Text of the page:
Recently, Netflix released Mismatched, a show based on the book 'When Dimple Met Rishi' by Sandhya Menon. For Vidya Malavade, who plays the adorable Zeenat Karim on the show, the love and reception received by Mismatched reminded her of another major project that she was a part of.
"It feels like Chak De 2.0. The response has been so overwhelming. People are loving the show and the amount of love that I'm getting is just unreal. I'm so overwhelmed sometimes with tears in my eyes. In the last few days my phone has been beeping constantly and the amount of Instagram stories and posts about all of us, about Zeenat and Mismatched, it's mad. This is a truly new way of doing things," said Vidya.
Vidya's character is a 41-year-old woman who enrolls in a computer-coding course and has to navigate the world of mean and tech-savvy teenagers. While the target audience of the show is young people, Zeenat is probably one of the most relatable characters in the show.
"As an actor, at least for me, I always bring a part of myself to everything that I do. And somewhere, I am also an extremely old soul as a person and so is Zeenat. There is also an inherent strength in Zeenat to have lost her dream at a very young age because of the pressure of getting married, among other things. So to become this person and then to come out you are in your 30s or 40s, going back to college, that requires a lot of guts. I don't know if I had it in me.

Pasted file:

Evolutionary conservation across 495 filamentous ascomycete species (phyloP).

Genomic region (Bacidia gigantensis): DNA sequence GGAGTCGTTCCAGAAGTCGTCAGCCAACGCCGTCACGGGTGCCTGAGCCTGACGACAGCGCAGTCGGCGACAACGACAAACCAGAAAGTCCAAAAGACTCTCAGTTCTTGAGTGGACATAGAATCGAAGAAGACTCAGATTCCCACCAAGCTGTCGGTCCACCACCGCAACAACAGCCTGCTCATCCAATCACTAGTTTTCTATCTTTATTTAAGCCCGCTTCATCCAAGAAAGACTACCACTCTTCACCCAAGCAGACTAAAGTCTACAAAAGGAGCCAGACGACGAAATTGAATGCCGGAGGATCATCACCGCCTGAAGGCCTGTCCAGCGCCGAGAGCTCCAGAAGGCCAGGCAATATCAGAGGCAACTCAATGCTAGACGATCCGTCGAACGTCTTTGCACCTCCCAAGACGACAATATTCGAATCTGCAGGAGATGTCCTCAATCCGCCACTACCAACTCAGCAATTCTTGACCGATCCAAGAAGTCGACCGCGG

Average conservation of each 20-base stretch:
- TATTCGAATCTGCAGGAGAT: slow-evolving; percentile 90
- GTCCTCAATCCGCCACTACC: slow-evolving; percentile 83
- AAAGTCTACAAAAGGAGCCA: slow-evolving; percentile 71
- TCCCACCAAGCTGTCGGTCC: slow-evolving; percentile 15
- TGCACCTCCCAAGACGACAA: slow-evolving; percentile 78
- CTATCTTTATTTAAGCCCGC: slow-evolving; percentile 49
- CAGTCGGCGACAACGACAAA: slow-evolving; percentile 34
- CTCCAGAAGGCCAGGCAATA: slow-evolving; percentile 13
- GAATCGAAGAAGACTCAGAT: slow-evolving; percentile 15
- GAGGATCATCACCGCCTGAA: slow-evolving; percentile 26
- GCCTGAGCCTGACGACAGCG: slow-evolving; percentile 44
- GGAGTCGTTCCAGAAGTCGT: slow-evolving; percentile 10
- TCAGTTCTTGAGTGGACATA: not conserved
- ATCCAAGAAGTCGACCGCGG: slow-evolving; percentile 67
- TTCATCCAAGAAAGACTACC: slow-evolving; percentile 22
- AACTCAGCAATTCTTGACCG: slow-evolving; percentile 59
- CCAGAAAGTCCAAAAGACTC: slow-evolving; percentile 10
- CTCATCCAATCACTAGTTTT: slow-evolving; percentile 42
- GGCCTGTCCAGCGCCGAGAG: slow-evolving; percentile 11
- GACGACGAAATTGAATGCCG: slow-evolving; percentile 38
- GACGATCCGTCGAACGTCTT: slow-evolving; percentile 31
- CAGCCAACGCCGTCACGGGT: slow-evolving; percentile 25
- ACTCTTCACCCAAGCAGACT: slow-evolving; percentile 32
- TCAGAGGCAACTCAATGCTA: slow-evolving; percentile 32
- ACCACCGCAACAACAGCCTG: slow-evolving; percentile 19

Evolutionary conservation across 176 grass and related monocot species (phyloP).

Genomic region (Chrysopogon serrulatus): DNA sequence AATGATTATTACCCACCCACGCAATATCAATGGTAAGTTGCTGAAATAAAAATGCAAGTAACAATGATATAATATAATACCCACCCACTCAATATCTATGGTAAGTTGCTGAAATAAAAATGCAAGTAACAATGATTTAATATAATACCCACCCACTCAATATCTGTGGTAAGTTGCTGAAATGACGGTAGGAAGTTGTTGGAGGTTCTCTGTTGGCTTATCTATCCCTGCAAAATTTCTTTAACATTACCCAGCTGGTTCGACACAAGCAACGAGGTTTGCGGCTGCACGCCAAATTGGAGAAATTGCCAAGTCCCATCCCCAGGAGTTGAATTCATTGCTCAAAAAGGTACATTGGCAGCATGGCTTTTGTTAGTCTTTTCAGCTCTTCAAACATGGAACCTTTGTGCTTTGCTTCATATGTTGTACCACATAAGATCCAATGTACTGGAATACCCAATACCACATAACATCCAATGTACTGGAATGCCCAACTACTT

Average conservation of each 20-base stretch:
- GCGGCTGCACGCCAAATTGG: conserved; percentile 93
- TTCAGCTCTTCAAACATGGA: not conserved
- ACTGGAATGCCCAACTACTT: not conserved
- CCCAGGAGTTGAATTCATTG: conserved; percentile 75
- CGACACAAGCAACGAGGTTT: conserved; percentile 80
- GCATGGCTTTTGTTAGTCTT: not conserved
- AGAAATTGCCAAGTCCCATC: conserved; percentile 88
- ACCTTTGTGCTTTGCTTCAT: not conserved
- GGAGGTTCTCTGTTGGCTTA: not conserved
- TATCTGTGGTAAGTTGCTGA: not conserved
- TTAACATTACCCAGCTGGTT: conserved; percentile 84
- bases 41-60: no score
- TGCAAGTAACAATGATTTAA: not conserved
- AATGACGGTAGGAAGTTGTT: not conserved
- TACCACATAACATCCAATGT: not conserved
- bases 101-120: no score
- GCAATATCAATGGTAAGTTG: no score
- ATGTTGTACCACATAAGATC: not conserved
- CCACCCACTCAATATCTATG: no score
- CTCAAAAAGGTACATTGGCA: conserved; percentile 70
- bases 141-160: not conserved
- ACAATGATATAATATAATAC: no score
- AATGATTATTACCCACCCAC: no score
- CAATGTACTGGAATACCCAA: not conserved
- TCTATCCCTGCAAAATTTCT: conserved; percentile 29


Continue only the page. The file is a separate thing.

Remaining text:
"But she was also very similar to me in that sense. For example, in this lockdown I decided that I had to start my YouTube channel and start teaching yoga, which I finally did after a year and a half. I reconnected with my old Kathak teacher. It has been a dream for so many years. When I was young, I used to dance Kathak and then life happened. I started working and then all these hobbies just had to take a back seat. So I felt like this is the time, I'm gonna do this. I started learning French again. That's how I, as myself, related to Zeenat. I keep saying that she's probably the closest character I've played to myself," Vidya said.
She added, “I do remember when I first read script, there were a couple of things that were glaring at me and I thought that these are the two things that I need to bring to this character, only then she would become the character that the writers thought. Those two things were, she needed to be warm and endearing and even if she's older than the rest of the kids around, she needs to retain her innocence. A lot of people came around and said, 'oh my god she's so beautiful and innocent and warm.' and I was like 'okay those are the things that I had in mind. I'm so glad that translated so beautifully. I just knew that for her to come across the way she does, I just needed to take a step back as Vidya and put this part of me out there.”
She came on board two days before the production began in Jaipur amid a series of favourable coincidences.
"I was laughing in the middle of the night when I read the script and started giggling. And then came that line where I said 'When my husband died, I felt free.' There is so much that has gone behind in this moment. How small town girls dream, and how she could never really dream after getting married, again. The strength of the character that comes through is when you know you kept your dream alive, you treasured your dream like a little child and you got one opportunity now where you can actually go out there and do it, if you have the guts. I think it's inspirational for me as well," she signed off.